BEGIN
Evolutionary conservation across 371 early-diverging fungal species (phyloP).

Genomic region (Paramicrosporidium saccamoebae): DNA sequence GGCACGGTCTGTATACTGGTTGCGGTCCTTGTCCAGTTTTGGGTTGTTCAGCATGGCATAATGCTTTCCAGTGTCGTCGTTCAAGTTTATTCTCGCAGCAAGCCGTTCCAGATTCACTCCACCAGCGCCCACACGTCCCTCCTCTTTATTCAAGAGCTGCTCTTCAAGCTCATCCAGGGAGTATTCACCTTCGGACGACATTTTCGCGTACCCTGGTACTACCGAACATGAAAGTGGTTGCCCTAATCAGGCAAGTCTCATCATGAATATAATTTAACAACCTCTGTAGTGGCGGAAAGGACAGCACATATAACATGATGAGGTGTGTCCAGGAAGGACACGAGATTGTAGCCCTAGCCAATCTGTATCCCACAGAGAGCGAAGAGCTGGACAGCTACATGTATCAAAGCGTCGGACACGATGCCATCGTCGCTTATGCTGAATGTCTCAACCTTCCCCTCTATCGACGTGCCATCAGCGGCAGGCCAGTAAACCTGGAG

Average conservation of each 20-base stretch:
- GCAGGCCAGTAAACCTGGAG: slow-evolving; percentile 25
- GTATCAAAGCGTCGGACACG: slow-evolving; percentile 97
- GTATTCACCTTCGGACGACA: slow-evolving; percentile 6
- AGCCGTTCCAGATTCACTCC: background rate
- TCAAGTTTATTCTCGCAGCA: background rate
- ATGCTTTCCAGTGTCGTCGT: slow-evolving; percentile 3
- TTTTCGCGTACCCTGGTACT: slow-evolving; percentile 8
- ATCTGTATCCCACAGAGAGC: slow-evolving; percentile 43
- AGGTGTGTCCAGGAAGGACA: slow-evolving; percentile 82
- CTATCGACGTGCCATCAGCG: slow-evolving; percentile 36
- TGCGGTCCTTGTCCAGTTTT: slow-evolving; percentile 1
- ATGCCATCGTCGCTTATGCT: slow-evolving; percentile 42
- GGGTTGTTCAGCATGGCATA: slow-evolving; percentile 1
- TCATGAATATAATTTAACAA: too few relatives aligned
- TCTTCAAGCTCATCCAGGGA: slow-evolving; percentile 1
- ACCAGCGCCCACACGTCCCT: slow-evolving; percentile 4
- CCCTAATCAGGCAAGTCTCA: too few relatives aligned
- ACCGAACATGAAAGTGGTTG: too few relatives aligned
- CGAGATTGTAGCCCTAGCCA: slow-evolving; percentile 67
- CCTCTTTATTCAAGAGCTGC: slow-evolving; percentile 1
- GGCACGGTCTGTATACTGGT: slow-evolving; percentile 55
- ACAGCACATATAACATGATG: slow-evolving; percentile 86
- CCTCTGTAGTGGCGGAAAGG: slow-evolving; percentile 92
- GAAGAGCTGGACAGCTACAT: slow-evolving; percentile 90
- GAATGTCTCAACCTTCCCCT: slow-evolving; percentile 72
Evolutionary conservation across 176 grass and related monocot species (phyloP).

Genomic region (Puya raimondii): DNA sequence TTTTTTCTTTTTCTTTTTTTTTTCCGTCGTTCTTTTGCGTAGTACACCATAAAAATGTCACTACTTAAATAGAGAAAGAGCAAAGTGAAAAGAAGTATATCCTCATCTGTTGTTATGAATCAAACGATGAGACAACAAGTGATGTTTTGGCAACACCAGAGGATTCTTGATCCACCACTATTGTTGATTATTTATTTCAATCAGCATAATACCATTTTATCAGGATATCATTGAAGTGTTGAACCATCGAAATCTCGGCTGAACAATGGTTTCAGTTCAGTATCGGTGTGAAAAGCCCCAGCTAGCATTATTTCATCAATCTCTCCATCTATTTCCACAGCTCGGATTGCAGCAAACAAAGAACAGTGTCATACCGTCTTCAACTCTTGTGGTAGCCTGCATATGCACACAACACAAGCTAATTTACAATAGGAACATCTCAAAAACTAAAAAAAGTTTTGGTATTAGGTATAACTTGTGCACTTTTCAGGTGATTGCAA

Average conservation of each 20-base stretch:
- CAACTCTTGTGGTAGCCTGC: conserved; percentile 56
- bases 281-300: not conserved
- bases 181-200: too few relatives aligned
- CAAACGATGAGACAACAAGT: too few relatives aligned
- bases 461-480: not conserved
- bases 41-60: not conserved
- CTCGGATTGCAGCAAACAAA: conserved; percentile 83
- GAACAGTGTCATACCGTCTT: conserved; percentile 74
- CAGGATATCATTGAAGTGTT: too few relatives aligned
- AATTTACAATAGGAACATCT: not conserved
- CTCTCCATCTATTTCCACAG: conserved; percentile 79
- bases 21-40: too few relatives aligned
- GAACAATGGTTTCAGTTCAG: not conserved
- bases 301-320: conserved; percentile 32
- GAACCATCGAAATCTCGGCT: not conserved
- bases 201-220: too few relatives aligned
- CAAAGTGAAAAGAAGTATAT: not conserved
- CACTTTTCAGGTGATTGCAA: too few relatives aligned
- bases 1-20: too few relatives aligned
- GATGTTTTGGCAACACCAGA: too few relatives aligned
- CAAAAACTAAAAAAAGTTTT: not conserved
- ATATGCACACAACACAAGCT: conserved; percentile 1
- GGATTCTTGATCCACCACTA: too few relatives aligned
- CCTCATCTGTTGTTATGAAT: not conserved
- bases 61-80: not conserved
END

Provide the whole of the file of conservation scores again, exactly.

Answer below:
Evolutionary conservation across 371 early-diverging fungal species (phyloP).

Genomic region (Paramicrosporidium saccamoebae): DNA sequence GGCACGGTCTGTATACTGGTTGCGGTCCTTGTCCAGTTTTGGGTTGTTCAGCATGGCATAATGCTTTCCAGTGTCGTCGTTCAAGTTTATTCTCGCAGCAAGCCGTTCCAGATTCACTCCACCAGCGCCCACACGTCCCTCCTCTTTATTCAAGAGCTGCTCTTCAAGCTCATCCAGGGAGTATTCACCTTCGGACGACATTTTCGCGTACCCTGGTACTACCGAACATGAAAGTGGTTGCCCTAATCAGGCAAGTCTCATCATGAATATAATTTAACAACCTCTGTAGTGGCGGAAAGGACAGCACATATAACATGATGAGGTGTGTCCAGGAAGGACACGAGATTGTAGCCCTAGCCAATCTGTATCCCACAGAGAGCGAAGAGCTGGACAGCTACATGTATCAAAGCGTCGGACACGATGCCATCGTCGCTTATGCTGAATGTCTCAACCTTCCCCTCTATCGACGTGCCATCAGCGGCAGGCCAGTAAACCTGGAG

Average conservation of each 20-base stretch:
- GCAGGCCAGTAAACCTGGAG: slow-evolving; percentile 25
- GTATCAAAGCGTCGGACACG: slow-evolving; percentile 97
- GTATTCACCTTCGGACGACA: slow-evolving; percentile 6
- AGCCGTTCCAGATTCACTCC: background rate
- TCAAGTTTATTCTCGCAGCA: background rate
- ATGCTTTCCAGTGTCGTCGT: slow-evolving; percentile 3
- TTTTCGCGTACCCTGGTACT: slow-evolving; percentile 8
- ATCTGTATCCCACAGAGAGC: slow-evolving; percentile 43
- AGGTGTGTCCAGGAAGGACA: slow-evolving; percentile 82
- CTATCGACGTGCCATCAGCG: slow-evolving; percentile 36
- TGCGGTCCTTGTCCAGTTTT: slow-evolving; percentile 1
- ATGCCATCGTCGCTTATGCT: slow-evolving; percentile 42
- GGGTTGTTCAGCATGGCATA: slow-evolving; percentile 1
- TCATGAATATAATTTAACAA: too few relatives aligned
- TCTTCAAGCTCATCCAGGGA: slow-evolving; percentile 1
- ACCAGCGCCCACACGTCCCT: slow-evolving; percentile 4
- CCCTAATCAGGCAAGTCTCA: too few relatives aligned
- ACCGAACATGAAAGTGGTTG: too few relatives aligned
- CGAGATTGTAGCCCTAGCCA: slow-evolving; percentile 67
- CCTCTTTATTCAAGAGCTGC: slow-evolving; percentile 1
- GGCACGGTCTGTATACTGGT: slow-evolving; percentile 55
- ACAGCACATATAACATGATG: slow-evolving; percentile 86
- CCTCTGTAGTGGCGGAAAGG: slow-evolving; percentile 92
- GAAGAGCTGGACAGCTACAT: slow-evolving; percentile 90
- GAATGTCTCAACCTTCCCCT: slow-evolving; percentile 72
Evolutionary conservation across 176 grass and related monocot species (phyloP).

Genomic region (Puya raimondii): DNA sequence TTTTTTCTTTTTCTTTTTTTTTTCCGTCGTTCTTTTGCGTAGTACACCATAAAAATGTCACTACTTAAATAGAGAAAGAGCAAAGTGAAAAGAAGTATATCCTCATCTGTTGTTATGAATCAAACGATGAGACAACAAGTGATGTTTTGGCAACACCAGAGGATTCTTGATCCACCACTATTGTTGATTATTTATTTCAATCAGCATAATACCATTTTATCAGGATATCATTGAAGTGTTGAACCATCGAAATCTCGGCTGAACAATGGTTTCAGTTCAGTATCGGTGTGAAAAGCCCCAGCTAGCATTATTTCATCAATCTCTCCATCTATTTCCACAGCTCGGATTGCAGCAAACAAAGAACAGTGTCATACCGTCTTCAACTCTTGTGGTAGCCTGCATATGCACACAACACAAGCTAATTTACAATAGGAACATCTCAAAAACTAAAAAAAGTTTTGGTATTAGGTATAACTTGTGCACTTTTCAGGTGATTGCAA

Average conservation of each 20-base stretch:
- CAACTCTTGTGGTAGCCTGC: conserved; percentile 56
- bases 281-300: not conserved
- bases 181-200: too few relatives aligned
- CAAACGATGAGACAACAAGT: too few relatives aligned
- bases 461-480: not conserved
- bases 41-60: not conserved
- CTCGGATTGCAGCAAACAAA: conserved; percentile 83
- GAACAGTGTCATACCGTCTT: conserved; percentile 74
- CAGGATATCATTGAAGTGTT: too few relatives aligned
- AATTTACAATAGGAACATCT: not conserved
- CTCTCCATCTATTTCCACAG: conserved; percentile 79
- bases 21-40: too few relatives aligned
- GAACAATGGTTTCAGTTCAG: not conserved
- bases 301-320: conserved; percentile 32
- GAACCATCGAAATCTCGGCT: not conserved
- bases 201-220: too few relatives aligned
- CAAAGTGAAAAGAAGTATAT: not conserved
- CACTTTTCAGGTGATTGCAA: too few relatives aligned
- bases 1-20: too few relatives aligned
- GATGTTTTGGCAACACCAGA: too few relatives aligned
- CAAAAACTAAAAAAAGTTTT: not conserved
- ATATGCACACAACACAAGCT: conserved; percentile 1
- GGATTCTTGATCCACCACTA: too few relatives aligned
- CCTCATCTGTTGTTATGAAT: not conserved
- bases 61-80: not conserved